strychn.1ne in the mixture. The results obtained wore excellent*
Apparently loss than 10 per cent of the crickets escaped being
poisoned on the treated areas*"

PiiLE Vw*:STER.N CU~iTVX,4v (?~oosp-rotis orthogonia IMorr.)

Montana A~. L. Strand (July 22,,) Tisinsect,, although of general distribution in that paxt of h7,ontana cast of thq Continental Wvide,,
%-,as not so generally de!;tw-.ctive throcLghout that entire section
this season as in 11,120, in, L the old stainping ground of the
insect (central northern i~n2a t was m.ce destructive than in
any previous year. Si".-t~i -rl sev orntli. nztar larvae w,,ere collected
as late as July 7, v~~~h e aw aous donor prior
to June 20. This cizt,.,oza U2":'s duolre rch dainage to young cornf% in
eastern iontana, brmt has bean so zm~xoc'. up -.ith other species
that it is impossible to es'4'Pn1ate tbe dama-ge done by it with any degree of accuracy. In a fev, jLns,;cnccs 25 per cent of the stand and in one incane 50 per cent has beean desti-oyed. This season in the five northern counties vihere last yriar thq loss in seeded
acreage due to this species ranged. froti ?Z5. to 47.1 per cent
the damage in 1921 has been fulA-ly as great and in two of the
counties greater."



Indiana The jointworm experimental plat records have just been recenivcd.
Mvr. IV. P. Cartwright re-.orts from Princeton, unrder .)fc
1.0, that 18 per cent of the crop was in.-e"st ed, h L L. tKj J>>









at this point 26.5 per cent of the crop ;was infested. Under date of June 15 Mr. W. H. Larrimer reports from Salem that 3 per cent of the
crop is infested this year as compared vith 23 per cent infestation last year, and under date of June 25 he reports from Logansport that 14 per cent of the crop is infested as compared with 53 per cent last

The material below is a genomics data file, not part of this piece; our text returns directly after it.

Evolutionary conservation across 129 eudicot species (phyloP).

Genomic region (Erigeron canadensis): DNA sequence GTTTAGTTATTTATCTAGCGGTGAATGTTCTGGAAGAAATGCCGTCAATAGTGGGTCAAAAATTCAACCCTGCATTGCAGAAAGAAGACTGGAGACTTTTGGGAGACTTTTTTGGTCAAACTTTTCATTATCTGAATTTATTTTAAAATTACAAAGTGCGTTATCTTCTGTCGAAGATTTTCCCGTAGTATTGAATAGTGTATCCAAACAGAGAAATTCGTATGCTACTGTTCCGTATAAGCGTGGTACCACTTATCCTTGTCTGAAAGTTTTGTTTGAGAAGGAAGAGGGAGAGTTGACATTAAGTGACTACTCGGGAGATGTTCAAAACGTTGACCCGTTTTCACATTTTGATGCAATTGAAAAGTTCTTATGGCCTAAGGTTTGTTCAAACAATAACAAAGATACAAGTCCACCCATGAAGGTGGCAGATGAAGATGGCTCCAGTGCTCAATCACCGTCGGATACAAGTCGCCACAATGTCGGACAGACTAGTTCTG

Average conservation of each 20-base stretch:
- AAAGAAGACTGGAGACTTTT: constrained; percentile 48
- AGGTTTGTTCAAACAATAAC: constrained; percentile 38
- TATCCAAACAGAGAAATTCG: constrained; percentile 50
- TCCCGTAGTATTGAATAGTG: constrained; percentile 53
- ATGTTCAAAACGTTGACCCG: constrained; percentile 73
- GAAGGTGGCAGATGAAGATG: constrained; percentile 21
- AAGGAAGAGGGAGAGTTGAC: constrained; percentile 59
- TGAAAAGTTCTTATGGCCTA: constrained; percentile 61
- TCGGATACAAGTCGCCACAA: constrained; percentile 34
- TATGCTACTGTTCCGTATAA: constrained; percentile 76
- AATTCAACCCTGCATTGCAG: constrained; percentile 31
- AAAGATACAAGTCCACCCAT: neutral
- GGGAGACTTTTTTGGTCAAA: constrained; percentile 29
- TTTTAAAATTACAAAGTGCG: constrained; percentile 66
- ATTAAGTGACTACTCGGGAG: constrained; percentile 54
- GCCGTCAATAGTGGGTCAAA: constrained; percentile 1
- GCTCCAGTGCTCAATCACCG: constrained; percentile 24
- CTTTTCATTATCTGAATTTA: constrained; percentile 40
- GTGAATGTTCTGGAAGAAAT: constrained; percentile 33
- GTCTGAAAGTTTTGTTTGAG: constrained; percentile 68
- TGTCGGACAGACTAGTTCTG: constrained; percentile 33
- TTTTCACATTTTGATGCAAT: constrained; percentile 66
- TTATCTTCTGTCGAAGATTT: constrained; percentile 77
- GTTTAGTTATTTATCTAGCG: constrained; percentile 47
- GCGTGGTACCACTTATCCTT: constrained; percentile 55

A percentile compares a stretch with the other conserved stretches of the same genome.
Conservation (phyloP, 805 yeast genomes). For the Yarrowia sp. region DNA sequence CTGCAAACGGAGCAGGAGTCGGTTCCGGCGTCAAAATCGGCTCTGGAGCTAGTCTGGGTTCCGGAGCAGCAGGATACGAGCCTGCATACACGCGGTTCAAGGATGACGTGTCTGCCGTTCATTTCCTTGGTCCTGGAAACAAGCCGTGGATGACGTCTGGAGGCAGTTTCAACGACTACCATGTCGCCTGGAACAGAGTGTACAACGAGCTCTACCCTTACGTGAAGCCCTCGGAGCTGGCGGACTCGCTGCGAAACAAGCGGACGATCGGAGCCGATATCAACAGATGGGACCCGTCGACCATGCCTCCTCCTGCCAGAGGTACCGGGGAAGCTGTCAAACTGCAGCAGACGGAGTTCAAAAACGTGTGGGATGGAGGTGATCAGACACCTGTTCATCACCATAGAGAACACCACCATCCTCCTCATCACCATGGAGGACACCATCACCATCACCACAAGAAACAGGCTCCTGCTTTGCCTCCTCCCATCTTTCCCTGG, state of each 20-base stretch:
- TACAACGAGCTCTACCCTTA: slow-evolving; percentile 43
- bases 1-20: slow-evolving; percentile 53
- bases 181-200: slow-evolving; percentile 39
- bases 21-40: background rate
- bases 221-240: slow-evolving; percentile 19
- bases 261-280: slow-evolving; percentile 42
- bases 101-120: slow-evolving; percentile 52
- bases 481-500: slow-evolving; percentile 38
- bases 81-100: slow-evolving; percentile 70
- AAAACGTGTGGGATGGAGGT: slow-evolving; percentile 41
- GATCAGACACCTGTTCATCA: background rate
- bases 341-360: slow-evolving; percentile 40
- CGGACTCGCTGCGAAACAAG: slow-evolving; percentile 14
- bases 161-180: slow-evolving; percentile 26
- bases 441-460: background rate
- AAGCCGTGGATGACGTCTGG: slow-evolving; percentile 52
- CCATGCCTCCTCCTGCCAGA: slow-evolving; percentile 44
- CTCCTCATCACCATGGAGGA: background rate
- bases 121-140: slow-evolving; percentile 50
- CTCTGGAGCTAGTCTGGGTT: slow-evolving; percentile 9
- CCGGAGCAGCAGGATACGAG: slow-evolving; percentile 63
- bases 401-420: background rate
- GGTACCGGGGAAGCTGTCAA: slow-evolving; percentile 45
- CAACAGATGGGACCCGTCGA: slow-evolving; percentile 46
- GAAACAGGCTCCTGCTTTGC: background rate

year."

Illinois W. P. Cartwright (June 13, Grand Chain). "Fifty-five per cent of culms
infested as compared with 53.5 per cent infested last year. At Sparta
23 per cent of the culms were infested as compared with 24 per cent
infestation last year. (June 17); at Centralia, 0.3 per cent infestation as compared with no infestation last year."

7. P. Flint (August 18). "Several local areas of heavy infestation in
the south and south-central parts of the State. The insect seems to
be about 50 per cent parasitized."

New York C. It Crosby (survey f cr 1921). "Joint7crm survey was carried on in
15 counties in New York State. 13 in the western part of the State, and 2 in the southeastern part of the State. The average infestation for the 15 counties was 2.89 per cent. The percentage infestation in the
several counties was as follows:

Per cent Per cent Per cent
Cayuga - 4.80 Honr ce - 6.40 Tompkins - 0.00
Columbia - 4.40 Niagara- - 2.20 Ulster - .66
Erie - - .57 Ontario- - 2.70 WVayne - 5.80
Genesee-- 5.80 Orleans- - 2.60 Wyoming- - .46
Livingston 4.05 Seneca - 2.00 Yates - 1.00

WHEAT-SKEATH GALL JOINTVCR1 (Harmnolita vaginicola)